The justices also granted Sally Moore’s cross-appeal because there wasn’t enough evidence to support allocating fault to Goodyear. But then the justices were left with the task of reassigning fault percentages to the remaining parties – Ford and Moore – a process that isn’t dictated by statute or caselaw. Indiana Appellate Rule 66 provides a broad range of options, and the justices decided in the interest of justice to order a new trial to allocate fault. They remanded on the issues of comparative fault and the allocation between Ford and Moore. If the fault of Moore doesn’t exceed that of Ford, the resulting fault allocations shall be applied to the total damages determined in this case, wrote Justice Dickson.
 

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  1. Video pen? Nice work, "JW"! Let this be a lesson and a caution to all disgruntled ex-spouses (or soon-to-be ex-spouses) . . . you may think that altercation is going to get you some satisfaction . . . it will not.

  2. First comment on this thread is a fitting final comment on this thread, as that the MCBA never answered Duncan's fine question, and now even Eric Holder agrees that the MCBA was in material error as to the facts: "I don't get it" from Duncan December 1, 2014 5:10 PM "The Grand Jury met for 25 days and heard 70 hours of testimony according to this article and they made a decision that no crime occurred. On what basis does the MCBA conclude that their decision was "unjust"? What special knowledge or evidence does the MCBA have that the Grand Jury hearing this matter was unaware of? The system that we as lawyers are sworn to uphold made a decision that there was insufficient proof that officer committed a crime. How can any of us say we know better what was right than the jury that actually heard all of the the evidence in this case."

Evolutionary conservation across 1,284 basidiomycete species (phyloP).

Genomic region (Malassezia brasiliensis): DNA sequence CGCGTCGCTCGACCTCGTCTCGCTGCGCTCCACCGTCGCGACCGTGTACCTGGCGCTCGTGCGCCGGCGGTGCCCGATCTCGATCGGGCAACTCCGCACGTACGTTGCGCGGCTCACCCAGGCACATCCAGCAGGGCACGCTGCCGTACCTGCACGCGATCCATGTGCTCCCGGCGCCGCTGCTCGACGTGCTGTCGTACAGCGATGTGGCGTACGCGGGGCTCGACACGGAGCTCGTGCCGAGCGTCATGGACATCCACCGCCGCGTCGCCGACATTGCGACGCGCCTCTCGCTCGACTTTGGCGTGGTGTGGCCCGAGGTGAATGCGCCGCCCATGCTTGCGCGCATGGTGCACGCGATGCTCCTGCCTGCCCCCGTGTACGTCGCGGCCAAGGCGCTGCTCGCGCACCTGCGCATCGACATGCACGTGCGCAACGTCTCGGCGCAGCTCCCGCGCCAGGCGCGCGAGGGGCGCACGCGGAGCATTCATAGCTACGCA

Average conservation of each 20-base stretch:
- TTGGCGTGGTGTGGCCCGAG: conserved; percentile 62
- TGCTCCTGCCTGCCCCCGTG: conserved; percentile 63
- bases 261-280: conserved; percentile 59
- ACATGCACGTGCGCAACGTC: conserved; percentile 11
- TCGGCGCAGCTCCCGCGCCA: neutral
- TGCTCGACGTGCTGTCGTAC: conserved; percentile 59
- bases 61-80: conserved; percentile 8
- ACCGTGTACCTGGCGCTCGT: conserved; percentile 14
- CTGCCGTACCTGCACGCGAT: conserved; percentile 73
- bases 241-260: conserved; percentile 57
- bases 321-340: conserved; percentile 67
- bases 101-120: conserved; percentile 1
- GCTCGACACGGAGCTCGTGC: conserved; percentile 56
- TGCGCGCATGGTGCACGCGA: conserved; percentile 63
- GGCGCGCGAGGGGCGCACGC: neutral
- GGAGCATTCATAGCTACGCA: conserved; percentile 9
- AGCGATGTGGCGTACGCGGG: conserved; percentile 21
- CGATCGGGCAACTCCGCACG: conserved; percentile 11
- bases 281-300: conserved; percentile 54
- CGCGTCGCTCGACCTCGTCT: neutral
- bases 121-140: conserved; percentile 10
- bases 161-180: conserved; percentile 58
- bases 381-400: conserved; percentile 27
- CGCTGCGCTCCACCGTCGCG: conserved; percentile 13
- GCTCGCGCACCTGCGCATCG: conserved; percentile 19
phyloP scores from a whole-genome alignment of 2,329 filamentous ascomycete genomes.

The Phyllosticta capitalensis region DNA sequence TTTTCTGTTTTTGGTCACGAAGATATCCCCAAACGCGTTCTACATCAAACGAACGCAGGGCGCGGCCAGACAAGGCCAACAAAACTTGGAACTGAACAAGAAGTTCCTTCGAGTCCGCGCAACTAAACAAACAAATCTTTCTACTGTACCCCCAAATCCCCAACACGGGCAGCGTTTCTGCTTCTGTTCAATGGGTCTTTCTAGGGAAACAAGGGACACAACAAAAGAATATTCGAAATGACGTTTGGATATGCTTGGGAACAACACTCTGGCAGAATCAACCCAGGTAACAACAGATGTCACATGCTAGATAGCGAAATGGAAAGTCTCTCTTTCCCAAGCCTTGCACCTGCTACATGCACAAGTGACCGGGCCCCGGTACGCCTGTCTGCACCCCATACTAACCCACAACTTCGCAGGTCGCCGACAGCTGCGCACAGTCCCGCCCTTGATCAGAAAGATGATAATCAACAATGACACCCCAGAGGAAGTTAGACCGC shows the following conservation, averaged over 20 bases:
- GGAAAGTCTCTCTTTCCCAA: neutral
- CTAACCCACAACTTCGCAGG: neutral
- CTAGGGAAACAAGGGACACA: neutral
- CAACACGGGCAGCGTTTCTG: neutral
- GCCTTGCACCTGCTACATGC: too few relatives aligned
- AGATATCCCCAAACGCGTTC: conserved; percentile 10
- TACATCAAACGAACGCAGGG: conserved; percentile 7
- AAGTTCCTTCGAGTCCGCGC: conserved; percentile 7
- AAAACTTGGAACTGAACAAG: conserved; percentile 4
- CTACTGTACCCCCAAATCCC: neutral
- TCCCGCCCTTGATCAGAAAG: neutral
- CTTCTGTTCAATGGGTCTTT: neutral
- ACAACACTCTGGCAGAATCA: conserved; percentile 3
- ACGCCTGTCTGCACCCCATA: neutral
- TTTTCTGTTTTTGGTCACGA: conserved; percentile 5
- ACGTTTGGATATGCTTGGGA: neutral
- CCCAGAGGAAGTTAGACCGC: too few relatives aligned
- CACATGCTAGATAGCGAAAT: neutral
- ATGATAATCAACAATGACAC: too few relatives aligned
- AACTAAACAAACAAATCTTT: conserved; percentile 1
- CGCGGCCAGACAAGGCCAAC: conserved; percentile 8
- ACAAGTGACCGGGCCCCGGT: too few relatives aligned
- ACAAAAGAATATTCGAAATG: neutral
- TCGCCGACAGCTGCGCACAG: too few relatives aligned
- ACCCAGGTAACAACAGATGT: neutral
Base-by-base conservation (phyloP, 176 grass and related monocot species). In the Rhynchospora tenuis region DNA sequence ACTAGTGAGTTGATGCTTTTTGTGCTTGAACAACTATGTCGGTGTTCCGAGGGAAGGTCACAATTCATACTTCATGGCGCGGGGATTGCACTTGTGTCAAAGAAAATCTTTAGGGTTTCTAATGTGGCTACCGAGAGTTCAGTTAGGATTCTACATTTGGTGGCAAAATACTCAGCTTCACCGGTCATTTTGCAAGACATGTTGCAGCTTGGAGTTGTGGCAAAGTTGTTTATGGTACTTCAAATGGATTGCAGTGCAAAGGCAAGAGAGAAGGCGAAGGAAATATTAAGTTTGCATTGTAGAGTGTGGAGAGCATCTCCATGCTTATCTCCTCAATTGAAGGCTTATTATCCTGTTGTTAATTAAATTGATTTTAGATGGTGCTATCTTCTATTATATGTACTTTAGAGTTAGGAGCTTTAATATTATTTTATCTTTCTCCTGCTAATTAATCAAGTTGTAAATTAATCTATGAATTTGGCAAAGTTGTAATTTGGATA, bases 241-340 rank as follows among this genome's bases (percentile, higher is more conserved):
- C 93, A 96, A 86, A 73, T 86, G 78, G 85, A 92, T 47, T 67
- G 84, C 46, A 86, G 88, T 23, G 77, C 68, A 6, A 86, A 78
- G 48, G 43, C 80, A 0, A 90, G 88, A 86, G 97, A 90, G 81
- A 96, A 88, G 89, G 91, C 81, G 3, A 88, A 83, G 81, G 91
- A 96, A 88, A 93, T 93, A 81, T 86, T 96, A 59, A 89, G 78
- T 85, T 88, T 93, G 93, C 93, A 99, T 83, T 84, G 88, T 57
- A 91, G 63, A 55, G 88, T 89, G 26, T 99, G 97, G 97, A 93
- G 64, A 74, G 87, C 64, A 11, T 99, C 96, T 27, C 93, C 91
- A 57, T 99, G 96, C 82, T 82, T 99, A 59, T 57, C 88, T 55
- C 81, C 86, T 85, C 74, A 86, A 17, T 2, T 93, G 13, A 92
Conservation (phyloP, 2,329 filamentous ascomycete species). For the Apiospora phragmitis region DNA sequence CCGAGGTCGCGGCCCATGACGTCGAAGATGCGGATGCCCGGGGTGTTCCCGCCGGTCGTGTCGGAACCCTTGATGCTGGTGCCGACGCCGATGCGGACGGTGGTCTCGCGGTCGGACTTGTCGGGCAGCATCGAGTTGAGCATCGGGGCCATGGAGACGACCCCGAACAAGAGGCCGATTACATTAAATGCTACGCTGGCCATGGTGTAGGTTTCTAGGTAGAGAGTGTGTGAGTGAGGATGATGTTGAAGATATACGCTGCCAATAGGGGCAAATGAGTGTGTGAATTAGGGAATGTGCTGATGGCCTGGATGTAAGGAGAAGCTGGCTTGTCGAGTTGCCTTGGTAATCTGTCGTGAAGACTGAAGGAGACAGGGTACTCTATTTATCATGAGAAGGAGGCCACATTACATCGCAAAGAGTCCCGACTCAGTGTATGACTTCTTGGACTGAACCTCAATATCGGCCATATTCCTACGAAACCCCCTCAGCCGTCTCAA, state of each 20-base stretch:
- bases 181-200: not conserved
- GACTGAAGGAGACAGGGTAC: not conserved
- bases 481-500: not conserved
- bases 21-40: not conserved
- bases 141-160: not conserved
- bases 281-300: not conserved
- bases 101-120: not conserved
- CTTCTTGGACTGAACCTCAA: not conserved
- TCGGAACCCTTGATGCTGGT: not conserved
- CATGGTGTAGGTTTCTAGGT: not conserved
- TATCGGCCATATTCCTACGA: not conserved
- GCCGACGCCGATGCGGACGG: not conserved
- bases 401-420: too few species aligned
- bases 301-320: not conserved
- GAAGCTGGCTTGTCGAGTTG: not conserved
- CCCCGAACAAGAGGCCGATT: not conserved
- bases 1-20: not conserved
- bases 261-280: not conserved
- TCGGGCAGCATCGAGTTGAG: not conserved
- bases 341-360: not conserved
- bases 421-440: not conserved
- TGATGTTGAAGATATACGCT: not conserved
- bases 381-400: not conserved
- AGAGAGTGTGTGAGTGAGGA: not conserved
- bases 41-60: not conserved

3. wow is this a bunch of bs! i know the facts!

  4. MCBA .... time for a new release about your entire membership (or is it just the alter ego) being "saddened and disappointed" in the failure to lynch a police officer protecting himself in the line of duty. But this time against Eric Holder and the Federal Bureau of Investigation: "WASHINGTON — Justice Department lawyers will recommend that no civil rights charges be brought against the police officer who fatally shot an unarmed teenager in Ferguson, Mo., after an F.B.I. investigation found no evidence to support charges, law enforcement officials said Wednesday." http://www.nytimes.com/2015/01/22/us/justice-department-ferguson-civil-rights-darren-wilson.html?ref=us&_r=0

  5. Dr wail asfour lives 3 hours from the hospital,where if he gets an emergency at least he needs three hours,while even if he is on call he should be in a location where it gives him max 10 minutes to be beside the patient,they get paid double on their on call days ,where look how they handle it,so if the death of the patient occurs on weekend and these doctors still repeat same pattern such issue should be raised,they should be closer to the patient.on other hand if all the death occured on the absence of the Dr and the nurses handle it,the nurses should get trained how to function appearntly they not that good,if the Dr lives 3 hours far from the hospital on his call days he should sleep in the hospital